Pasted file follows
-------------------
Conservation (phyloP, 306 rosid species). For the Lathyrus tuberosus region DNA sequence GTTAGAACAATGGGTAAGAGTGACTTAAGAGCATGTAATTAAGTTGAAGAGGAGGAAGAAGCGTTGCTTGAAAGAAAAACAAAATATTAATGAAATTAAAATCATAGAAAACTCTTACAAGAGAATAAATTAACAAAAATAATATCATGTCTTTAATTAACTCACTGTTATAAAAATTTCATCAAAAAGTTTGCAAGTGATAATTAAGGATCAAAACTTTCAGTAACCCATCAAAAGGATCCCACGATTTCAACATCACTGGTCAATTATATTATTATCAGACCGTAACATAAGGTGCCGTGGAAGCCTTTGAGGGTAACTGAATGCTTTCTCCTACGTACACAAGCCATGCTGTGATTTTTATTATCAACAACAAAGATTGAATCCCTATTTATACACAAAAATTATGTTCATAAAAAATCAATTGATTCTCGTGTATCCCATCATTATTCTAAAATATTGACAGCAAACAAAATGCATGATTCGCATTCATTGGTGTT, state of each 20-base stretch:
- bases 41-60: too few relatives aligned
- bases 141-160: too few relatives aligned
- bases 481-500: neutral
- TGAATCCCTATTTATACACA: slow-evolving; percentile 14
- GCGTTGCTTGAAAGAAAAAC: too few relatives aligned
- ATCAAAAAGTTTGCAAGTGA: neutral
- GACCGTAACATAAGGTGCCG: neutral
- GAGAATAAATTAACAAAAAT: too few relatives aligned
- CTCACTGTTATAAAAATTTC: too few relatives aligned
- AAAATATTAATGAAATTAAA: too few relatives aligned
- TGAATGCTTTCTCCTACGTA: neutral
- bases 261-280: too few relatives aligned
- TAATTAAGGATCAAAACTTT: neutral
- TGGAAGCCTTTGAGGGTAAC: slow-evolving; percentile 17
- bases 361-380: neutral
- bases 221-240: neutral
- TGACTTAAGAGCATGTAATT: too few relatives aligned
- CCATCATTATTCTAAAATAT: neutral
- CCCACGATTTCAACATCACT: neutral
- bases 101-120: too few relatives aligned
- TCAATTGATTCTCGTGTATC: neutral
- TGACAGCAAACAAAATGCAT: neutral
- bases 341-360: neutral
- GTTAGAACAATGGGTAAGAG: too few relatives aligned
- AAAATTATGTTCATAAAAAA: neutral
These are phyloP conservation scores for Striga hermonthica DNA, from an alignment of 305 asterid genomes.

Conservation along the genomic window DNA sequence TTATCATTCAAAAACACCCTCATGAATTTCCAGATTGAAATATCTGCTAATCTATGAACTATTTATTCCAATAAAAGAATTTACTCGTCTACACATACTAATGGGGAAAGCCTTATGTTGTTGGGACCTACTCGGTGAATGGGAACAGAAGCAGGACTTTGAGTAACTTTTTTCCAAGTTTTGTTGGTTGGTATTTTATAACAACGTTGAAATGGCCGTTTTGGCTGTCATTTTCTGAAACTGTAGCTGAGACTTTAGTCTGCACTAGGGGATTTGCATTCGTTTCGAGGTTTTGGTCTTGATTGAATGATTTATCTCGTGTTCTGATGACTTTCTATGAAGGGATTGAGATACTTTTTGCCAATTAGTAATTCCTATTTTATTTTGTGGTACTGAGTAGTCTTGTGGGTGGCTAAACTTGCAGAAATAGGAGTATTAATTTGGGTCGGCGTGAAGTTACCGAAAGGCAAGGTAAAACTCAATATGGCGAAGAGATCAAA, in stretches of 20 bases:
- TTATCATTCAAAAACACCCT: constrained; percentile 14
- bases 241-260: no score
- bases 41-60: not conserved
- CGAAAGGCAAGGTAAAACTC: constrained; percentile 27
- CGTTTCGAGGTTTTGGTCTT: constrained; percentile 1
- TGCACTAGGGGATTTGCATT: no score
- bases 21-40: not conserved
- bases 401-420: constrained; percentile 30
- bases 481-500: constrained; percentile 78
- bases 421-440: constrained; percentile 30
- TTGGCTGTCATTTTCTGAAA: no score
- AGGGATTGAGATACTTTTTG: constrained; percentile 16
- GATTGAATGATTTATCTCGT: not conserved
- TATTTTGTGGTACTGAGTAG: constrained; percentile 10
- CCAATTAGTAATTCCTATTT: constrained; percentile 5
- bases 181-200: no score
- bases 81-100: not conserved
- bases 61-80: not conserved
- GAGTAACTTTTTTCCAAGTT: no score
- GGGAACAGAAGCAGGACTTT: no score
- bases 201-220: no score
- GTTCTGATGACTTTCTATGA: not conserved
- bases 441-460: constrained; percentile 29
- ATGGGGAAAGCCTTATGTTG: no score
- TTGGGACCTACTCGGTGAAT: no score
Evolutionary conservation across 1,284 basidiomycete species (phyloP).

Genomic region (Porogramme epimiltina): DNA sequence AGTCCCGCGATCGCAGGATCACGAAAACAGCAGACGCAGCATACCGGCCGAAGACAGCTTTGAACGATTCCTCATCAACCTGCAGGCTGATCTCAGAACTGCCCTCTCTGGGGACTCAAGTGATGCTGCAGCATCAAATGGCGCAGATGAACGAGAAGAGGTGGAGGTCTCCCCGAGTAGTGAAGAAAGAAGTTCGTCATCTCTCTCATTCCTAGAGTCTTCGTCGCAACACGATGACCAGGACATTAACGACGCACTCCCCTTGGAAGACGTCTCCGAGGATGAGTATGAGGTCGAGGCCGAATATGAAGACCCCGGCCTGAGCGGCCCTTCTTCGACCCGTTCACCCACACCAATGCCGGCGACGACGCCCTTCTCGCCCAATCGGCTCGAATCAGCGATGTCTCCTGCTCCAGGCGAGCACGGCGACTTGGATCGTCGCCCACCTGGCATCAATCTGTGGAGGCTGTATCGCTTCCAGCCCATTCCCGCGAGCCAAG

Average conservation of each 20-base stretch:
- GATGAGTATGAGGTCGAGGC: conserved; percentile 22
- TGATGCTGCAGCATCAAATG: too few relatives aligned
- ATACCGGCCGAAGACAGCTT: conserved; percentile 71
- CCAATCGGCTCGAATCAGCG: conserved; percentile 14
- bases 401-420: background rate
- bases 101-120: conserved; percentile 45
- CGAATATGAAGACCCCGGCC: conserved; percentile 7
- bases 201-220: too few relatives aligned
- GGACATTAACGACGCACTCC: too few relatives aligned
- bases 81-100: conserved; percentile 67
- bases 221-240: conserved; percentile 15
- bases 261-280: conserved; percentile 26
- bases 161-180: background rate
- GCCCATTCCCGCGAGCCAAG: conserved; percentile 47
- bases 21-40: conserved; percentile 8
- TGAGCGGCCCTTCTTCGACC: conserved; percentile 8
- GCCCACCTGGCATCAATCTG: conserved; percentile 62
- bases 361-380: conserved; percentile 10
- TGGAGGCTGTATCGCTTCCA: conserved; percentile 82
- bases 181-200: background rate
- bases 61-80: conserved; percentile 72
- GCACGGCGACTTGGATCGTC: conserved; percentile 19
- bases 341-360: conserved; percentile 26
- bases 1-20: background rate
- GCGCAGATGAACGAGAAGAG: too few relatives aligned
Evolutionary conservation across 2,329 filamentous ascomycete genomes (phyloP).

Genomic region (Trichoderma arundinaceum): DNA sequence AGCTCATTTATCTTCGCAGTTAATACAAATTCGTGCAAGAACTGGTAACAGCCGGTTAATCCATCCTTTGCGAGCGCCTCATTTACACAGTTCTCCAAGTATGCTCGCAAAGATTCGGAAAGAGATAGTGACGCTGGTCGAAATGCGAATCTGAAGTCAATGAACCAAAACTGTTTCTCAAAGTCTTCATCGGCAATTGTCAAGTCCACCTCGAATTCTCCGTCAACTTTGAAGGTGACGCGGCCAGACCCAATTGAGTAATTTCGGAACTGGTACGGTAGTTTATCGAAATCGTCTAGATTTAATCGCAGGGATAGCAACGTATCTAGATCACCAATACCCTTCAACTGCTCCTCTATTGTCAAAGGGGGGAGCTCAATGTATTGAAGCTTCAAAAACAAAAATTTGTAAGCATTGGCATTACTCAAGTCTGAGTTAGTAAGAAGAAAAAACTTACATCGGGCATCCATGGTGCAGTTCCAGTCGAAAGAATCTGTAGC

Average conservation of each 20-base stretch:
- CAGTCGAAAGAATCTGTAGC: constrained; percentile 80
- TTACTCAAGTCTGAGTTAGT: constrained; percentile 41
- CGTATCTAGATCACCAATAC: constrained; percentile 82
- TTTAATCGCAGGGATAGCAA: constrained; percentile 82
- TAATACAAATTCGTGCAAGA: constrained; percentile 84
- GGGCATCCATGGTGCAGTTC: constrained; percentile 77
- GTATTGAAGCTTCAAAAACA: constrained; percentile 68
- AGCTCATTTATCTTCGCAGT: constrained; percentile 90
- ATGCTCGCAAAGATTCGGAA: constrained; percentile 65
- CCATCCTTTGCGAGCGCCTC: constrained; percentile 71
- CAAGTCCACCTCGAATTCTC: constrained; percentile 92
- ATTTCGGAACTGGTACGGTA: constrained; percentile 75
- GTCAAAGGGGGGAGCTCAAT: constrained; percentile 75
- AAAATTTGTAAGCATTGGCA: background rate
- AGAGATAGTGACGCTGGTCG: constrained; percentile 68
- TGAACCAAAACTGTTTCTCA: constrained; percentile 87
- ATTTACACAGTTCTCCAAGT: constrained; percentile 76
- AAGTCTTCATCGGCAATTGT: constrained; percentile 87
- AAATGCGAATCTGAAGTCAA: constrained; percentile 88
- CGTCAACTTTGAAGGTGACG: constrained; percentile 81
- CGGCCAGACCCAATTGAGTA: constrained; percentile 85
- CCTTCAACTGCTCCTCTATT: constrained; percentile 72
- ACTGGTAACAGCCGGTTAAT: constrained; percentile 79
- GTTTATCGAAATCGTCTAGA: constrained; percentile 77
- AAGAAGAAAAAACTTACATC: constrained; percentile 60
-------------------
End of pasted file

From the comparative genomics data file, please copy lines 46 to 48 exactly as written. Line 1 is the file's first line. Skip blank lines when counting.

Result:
- bases 61-80: not conserved
- GAGTAACTTTTTTCCAAGTT: no score
- GGGAACAGAAGCAGGACTTT: no score